Facial steaming has long been loved by beauty editors and skincare aficionados alike. According to New York City dermatologist Dennis Gross, “By steaming, you’ve primed your face for exfoliation and targeted treatments.” Speaking to ELLE, he continued, “Ingredients like retinol and vitamin C will absorb deeper into the skin for even better results.”
Esthetician Tarin Graham agrees, telling ELLE, “It helps dry skin by adding moisture, opens pores to allow better penetration of products, relieves sinus congestion, and promotes blood circulation.” But how often should you be using facial steamers? And, more importantly, what happens if you use a facial steamer every day?
You should only use your facial steamer once a week
Gross recommends using a facial steamer no more than once a week, and you’ll only want to use it for about five to 10 minutes at a time. “By doing this, you will see both immediate and long-term results,” he told ELLE. Doing any more than that and you can “can dry out the skin and cause inflammation,” Graham added.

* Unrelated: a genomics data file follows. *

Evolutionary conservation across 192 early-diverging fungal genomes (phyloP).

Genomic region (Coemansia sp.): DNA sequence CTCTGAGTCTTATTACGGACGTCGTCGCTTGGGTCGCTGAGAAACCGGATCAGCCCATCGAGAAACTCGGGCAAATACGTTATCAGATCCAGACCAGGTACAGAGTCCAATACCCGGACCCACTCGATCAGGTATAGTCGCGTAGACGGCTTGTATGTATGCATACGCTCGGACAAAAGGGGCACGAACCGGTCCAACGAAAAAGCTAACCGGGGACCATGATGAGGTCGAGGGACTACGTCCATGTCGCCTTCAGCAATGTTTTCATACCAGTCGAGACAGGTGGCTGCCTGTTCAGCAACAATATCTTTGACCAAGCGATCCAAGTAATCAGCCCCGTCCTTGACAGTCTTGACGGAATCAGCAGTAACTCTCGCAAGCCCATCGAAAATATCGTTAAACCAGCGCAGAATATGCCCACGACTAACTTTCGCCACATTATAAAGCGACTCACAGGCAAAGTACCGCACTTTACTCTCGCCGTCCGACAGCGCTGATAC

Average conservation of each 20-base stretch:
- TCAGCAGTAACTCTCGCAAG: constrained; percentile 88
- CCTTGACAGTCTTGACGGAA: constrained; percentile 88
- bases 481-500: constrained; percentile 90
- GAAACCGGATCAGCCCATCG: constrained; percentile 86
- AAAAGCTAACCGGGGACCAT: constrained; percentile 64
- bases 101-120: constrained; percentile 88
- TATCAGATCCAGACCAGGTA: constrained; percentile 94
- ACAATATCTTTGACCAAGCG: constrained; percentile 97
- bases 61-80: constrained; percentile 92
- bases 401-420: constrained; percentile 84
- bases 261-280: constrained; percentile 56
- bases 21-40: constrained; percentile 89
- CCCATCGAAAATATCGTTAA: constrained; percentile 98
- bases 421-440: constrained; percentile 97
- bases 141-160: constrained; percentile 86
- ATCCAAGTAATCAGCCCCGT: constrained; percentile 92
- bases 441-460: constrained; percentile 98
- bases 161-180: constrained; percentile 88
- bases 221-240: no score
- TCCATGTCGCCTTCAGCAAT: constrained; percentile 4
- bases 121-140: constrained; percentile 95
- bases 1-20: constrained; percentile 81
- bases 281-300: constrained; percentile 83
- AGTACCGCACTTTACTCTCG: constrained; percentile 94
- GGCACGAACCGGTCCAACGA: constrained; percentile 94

Dermatologist Rachel Nazarian, M.D., at Schweiger Dermatology Group, agrees, explaining to Marie Claire that the biggest risk of using your facial steamer too often and for too long is overheating. “The heat that you’re exposing your skin to causes dilation of blood vessels — leading to flushing, increased inflammation, and worsening of conditions like rosacea,” Nazarian told Marie Claire. “Hotter temperatures and hot water strip more natural moisturizers from skin then cooler temperatures.”
Facial steamers can damage sensitive skin
If you’re considering using a facial steamer, it’s important to consider whether its right for you and your skin type. If you have sensitive skin, dermatologist Elizabeth Tanzi, M.D., recommends skipping facial steamers altogether. “For my sensitive skin, I avoid ‘hot and steamy’ at all costs,” she told Refinery29. “No very hot water, no steam rooms, no saunas, and no steam facials.”
If you think your skin can handle it, remember that you are not a professional and should not try and conduct your extractions after steaming. “Just because you steam the face doesn’t mean you have license to pick at every bump, New York City facialist Cecilia Wong warned Refinery29. “Never use fingers, only Q-tips. It’s very difficult to get a good angle for real extraction on one’s own face, and going too vigorously on softened, steamed skin could lead to scars.”
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